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Canadian Projects Ranked Second at World Sustainable Building Conference (SB08)


Leading experts and researchers gathered in Melbourne, Australia, in September to discuss advances in buildings and houses. The international conference included the Sustainable Building Challenge, and the Canadian presentation of the following three projects was judged second in the world, after Germany:

  • The 23-storey Manitoba Hydro Place in downtown Winnipeg features a geothermal heat pump system, a living “green” roof, a solar chimney to enhance fresh air ventilation and a double external wall to reduce heating and cooling requirements. The primary goal is to achieve a 60 percent reduction in energy consumption below the Model National Energy Code for Buildings (MNECB). Read the details on the Manitoba Hydro Web site.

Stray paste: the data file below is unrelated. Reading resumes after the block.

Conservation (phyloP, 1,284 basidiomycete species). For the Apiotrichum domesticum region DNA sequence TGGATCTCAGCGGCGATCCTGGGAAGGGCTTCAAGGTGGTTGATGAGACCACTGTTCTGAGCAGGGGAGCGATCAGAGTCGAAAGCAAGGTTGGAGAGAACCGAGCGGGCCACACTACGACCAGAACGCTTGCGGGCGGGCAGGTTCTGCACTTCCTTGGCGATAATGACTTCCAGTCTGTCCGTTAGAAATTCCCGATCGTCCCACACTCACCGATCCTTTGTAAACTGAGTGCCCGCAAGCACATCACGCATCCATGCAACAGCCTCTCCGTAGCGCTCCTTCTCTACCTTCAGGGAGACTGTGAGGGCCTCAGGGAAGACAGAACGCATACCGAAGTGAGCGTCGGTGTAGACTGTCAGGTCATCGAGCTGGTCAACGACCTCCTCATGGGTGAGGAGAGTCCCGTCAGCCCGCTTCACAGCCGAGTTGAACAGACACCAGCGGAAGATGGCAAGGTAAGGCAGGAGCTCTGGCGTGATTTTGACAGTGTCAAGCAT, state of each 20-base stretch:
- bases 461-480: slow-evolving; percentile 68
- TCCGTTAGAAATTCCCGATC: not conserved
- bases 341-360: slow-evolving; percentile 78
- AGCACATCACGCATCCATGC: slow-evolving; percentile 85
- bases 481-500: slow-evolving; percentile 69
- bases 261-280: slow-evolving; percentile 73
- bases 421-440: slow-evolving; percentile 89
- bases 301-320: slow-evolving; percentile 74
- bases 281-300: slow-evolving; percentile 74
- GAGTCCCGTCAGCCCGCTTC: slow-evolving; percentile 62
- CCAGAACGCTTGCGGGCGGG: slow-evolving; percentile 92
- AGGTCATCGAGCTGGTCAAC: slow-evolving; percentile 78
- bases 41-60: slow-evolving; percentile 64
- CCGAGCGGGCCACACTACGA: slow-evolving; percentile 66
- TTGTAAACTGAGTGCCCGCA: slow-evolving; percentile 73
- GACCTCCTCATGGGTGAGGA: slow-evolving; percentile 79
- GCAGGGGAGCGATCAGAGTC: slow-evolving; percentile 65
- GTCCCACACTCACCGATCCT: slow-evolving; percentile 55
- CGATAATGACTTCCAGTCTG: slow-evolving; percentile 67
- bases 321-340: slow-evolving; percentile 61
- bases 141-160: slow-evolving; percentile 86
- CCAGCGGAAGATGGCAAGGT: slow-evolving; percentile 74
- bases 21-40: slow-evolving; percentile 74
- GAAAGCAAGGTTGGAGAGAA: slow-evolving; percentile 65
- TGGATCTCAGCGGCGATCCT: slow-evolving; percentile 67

• The 16-storey Minto Roehampton multi-unit residential building in downtown Toronto includes heat recovery ventilators in each suite, renewable passive solar energy to preheat fresh corridor air and a unique sub-metering system to ensure residents pay for the electricity, hot water and cold water they use. NRCan validated that the building design was 38 percent more energy-efficient than the MNECB. The building is also a LEED® Canada candidate for Gold Certification. Read the Minto news release.
  • The Gulf Islands Operations Centre in Sidney, British Columbia (B.C.), was designed to minimize the dependence on outside sources of energy and to lessen its impact on the environment. It features an ocean-based geothermal system with radiant heating and cooling, photovoltaics that provide 20 percent of energy needs and a system to reduce water consumption by 60 percent by using rainwater in toilets. The building design was modelled at 75 percent more energy-efficient than the MNECB. Read a synopsis at the Light House Sustainable Building Centre.

The Challenge began in 1996 and has engaged over 20 countries to advance the development of an international co-operative process to compare existing environmental performance assessment tools and develop new ones. For more information, visit the SB08 web site at www.sb08.org




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